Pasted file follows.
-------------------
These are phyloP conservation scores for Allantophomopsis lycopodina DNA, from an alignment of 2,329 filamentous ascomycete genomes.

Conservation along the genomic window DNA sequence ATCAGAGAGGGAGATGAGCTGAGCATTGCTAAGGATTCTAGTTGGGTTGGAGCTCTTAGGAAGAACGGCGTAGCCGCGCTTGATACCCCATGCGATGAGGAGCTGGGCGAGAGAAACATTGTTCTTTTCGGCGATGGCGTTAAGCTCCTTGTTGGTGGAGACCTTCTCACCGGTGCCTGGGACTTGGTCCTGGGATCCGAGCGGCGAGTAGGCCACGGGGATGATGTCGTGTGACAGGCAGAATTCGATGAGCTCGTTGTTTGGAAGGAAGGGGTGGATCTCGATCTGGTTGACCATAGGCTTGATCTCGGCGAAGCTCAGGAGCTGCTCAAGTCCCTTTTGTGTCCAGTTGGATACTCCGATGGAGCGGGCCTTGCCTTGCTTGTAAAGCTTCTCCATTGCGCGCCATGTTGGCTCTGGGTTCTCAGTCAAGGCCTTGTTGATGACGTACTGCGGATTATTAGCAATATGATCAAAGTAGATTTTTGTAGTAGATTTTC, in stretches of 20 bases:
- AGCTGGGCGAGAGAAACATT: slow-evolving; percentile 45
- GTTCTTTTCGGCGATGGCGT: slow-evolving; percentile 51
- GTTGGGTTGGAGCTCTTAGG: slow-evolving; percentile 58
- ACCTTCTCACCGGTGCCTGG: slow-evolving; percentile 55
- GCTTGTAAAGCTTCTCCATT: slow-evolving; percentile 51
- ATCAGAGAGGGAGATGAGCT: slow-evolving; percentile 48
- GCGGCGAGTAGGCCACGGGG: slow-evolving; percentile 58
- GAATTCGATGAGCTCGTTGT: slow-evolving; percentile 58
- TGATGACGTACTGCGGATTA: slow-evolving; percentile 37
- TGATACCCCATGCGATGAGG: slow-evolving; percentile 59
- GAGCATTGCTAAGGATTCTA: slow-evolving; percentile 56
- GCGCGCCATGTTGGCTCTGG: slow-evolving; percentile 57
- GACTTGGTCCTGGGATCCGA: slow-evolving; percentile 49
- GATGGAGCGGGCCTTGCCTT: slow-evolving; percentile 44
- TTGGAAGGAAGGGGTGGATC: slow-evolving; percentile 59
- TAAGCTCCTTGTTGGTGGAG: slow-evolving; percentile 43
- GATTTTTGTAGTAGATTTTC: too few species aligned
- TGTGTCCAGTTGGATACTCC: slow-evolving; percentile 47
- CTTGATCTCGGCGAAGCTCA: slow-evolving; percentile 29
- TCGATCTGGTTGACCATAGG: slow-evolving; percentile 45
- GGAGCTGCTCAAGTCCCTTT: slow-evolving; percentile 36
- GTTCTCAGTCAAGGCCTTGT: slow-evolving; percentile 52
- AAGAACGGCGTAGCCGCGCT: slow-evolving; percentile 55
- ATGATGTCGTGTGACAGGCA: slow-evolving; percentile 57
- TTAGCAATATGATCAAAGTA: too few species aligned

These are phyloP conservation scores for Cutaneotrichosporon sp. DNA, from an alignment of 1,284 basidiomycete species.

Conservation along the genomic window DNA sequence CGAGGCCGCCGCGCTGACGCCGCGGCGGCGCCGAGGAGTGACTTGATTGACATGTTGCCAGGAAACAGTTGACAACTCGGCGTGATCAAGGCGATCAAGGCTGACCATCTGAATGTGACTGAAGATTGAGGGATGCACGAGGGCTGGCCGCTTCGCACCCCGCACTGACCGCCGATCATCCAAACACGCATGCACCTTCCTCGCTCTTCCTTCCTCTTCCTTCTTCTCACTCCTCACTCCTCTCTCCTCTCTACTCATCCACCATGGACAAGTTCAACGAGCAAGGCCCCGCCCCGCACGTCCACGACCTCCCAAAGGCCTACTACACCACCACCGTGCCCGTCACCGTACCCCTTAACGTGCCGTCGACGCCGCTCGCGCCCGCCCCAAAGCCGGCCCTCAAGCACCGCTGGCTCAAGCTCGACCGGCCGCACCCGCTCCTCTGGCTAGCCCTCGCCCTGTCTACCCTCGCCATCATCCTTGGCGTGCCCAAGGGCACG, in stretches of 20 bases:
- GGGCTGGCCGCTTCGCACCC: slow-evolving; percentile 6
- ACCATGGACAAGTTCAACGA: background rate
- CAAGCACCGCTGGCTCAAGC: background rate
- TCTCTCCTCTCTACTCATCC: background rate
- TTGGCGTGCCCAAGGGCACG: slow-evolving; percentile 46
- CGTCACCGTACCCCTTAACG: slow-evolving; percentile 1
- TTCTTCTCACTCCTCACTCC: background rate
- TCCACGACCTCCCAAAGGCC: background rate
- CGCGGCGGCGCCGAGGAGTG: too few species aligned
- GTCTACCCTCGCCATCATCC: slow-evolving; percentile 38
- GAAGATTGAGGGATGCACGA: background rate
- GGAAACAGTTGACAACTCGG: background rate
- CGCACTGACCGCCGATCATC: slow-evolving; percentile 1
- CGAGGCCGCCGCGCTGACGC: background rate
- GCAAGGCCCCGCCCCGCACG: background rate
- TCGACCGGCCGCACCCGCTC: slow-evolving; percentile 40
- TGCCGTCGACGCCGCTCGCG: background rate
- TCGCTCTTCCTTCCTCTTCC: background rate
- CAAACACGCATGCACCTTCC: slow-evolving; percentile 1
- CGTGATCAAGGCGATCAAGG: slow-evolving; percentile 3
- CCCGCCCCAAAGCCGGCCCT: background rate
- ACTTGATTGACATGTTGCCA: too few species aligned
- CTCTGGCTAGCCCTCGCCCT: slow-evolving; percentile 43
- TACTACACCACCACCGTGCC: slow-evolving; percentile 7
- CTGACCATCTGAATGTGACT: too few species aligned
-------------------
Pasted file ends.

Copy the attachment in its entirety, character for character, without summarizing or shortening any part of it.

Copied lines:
These are phyloP conservation scores for Allantophomopsis lycopodina DNA, from an alignment of 2,329 filamentous ascomycete genomes.

Conservation along the genomic window DNA sequence ATCAGAGAGGGAGATGAGCTGAGCATTGCTAAGGATTCTAGTTGGGTTGGAGCTCTTAGGAAGAACGGCGTAGCCGCGCTTGATACCCCATGCGATGAGGAGCTGGGCGAGAGAAACATTGTTCTTTTCGGCGATGGCGTTAAGCTCCTTGTTGGTGGAGACCTTCTCACCGGTGCCTGGGACTTGGTCCTGGGATCCGAGCGGCGAGTAGGCCACGGGGATGATGTCGTGTGACAGGCAGAATTCGATGAGCTCGTTGTTTGGAAGGAAGGGGTGGATCTCGATCTGGTTGACCATAGGCTTGATCTCGGCGAAGCTCAGGAGCTGCTCAAGTCCCTTTTGTGTCCAGTTGGATACTCCGATGGAGCGGGCCTTGCCTTGCTTGTAAAGCTTCTCCATTGCGCGCCATGTTGGCTCTGGGTTCTCAGTCAAGGCCTTGTTGATGACGTACTGCGGATTATTAGCAATATGATCAAAGTAGATTTTTGTAGTAGATTTTC, in stretches of 20 bases:
- AGCTGGGCGAGAGAAACATT: slow-evolving; percentile 45
- GTTCTTTTCGGCGATGGCGT: slow-evolving; percentile 51
- GTTGGGTTGGAGCTCTTAGG: slow-evolving; percentile 58
- ACCTTCTCACCGGTGCCTGG: slow-evolving; percentile 55
- GCTTGTAAAGCTTCTCCATT: slow-evolving; percentile 51
- ATCAGAGAGGGAGATGAGCT: slow-evolving; percentile 48
- GCGGCGAGTAGGCCACGGGG: slow-evolving; percentile 58
- GAATTCGATGAGCTCGTTGT: slow-evolving; percentile 58
- TGATGACGTACTGCGGATTA: slow-evolving; percentile 37
- TGATACCCCATGCGATGAGG: slow-evolving; percentile 59
- GAGCATTGCTAAGGATTCTA: slow-evolving; percentile 56
- GCGCGCCATGTTGGCTCTGG: slow-evolving; percentile 57
- GACTTGGTCCTGGGATCCGA: slow-evolving; percentile 49
- GATGGAGCGGGCCTTGCCTT: slow-evolving; percentile 44
- TTGGAAGGAAGGGGTGGATC: slow-evolving; percentile 59
- TAAGCTCCTTGTTGGTGGAG: slow-evolving; percentile 43
- GATTTTTGTAGTAGATTTTC: too few species aligned
- TGTGTCCAGTTGGATACTCC: slow-evolving; percentile 47
- CTTGATCTCGGCGAAGCTCA: slow-evolving; percentile 29
- TCGATCTGGTTGACCATAGG: slow-evolving; percentile 45
- GGAGCTGCTCAAGTCCCTTT: slow-evolving; percentile 36
- GTTCTCAGTCAAGGCCTTGT: slow-evolving; percentile 52
- AAGAACGGCGTAGCCGCGCT: slow-evolving; percentile 55
- ATGATGTCGTGTGACAGGCA: slow-evolving; percentile 57
- TTAGCAATATGATCAAAGTA: too few species aligned

These are phyloP conservation scores for Cutaneotrichosporon sp. DNA, from an alignment of 1,284 basidiomycete species.

Conservation along the genomic window DNA sequence CGAGGCCGCCGCGCTGACGCCGCGGCGGCGCCGAGGAGTGACTTGATTGACATGTTGCCAGGAAACAGTTGACAACTCGGCGTGATCAAGGCGATCAAGGCTGACCATCTGAATGTGACTGAAGATTGAGGGATGCACGAGGGCTGGCCGCTTCGCACCCCGCACTGACCGCCGATCATCCAAACACGCATGCACCTTCCTCGCTCTTCCTTCCTCTTCCTTCTTCTCACTCCTCACTCCTCTCTCCTCTCTACTCATCCACCATGGACAAGTTCAACGAGCAAGGCCCCGCCCCGCACGTCCACGACCTCCCAAAGGCCTACTACACCACCACCGTGCCCGTCACCGTACCCCTTAACGTGCCGTCGACGCCGCTCGCGCCCGCCCCAAAGCCGGCCCTCAAGCACCGCTGGCTCAAGCTCGACCGGCCGCACCCGCTCCTCTGGCTAGCCCTCGCCCTGTCTACCCTCGCCATCATCCTTGGCGTGCCCAAGGGCACG, in stretches of 20 bases:
- GGGCTGGCCGCTTCGCACCC: slow-evolving; percentile 6
- ACCATGGACAAGTTCAACGA: background rate
- CAAGCACCGCTGGCTCAAGC: background rate
- TCTCTCCTCTCTACTCATCC: background rate
- TTGGCGTGCCCAAGGGCACG: slow-evolving; percentile 46
- CGTCACCGTACCCCTTAACG: slow-evolving; percentile 1
- TTCTTCTCACTCCTCACTCC: background rate
- TCCACGACCTCCCAAAGGCC: background rate
- CGCGGCGGCGCCGAGGAGTG: too few species aligned
- GTCTACCCTCGCCATCATCC: slow-evolving; percentile 38
- GAAGATTGAGGGATGCACGA: background rate
- GGAAACAGTTGACAACTCGG: background rate
- CGCACTGACCGCCGATCATC: slow-evolving; percentile 1
- CGAGGCCGCCGCGCTGACGC: background rate
- GCAAGGCCCCGCCCCGCACG: background rate
- TCGACCGGCCGCACCCGCTC: slow-evolving; percentile 40
- TGCCGTCGACGCCGCTCGCG: background rate
- TCGCTCTTCCTTCCTCTTCC: background rate
- CAAACACGCATGCACCTTCC: slow-evolving; percentile 1
- CGTGATCAAGGCGATCAAGG: slow-evolving; percentile 3
- CCCGCCCCAAAGCCGGCCCT: background rate
- ACTTGATTGACATGTTGCCA: too few species aligned
- CTCTGGCTAGCCCTCGCCCT: slow-evolving; percentile 43
- TACTACACCACCACCGTGCC: slow-evolving; percentile 7
- CTGACCATCTGAATGTGACT: too few species aligned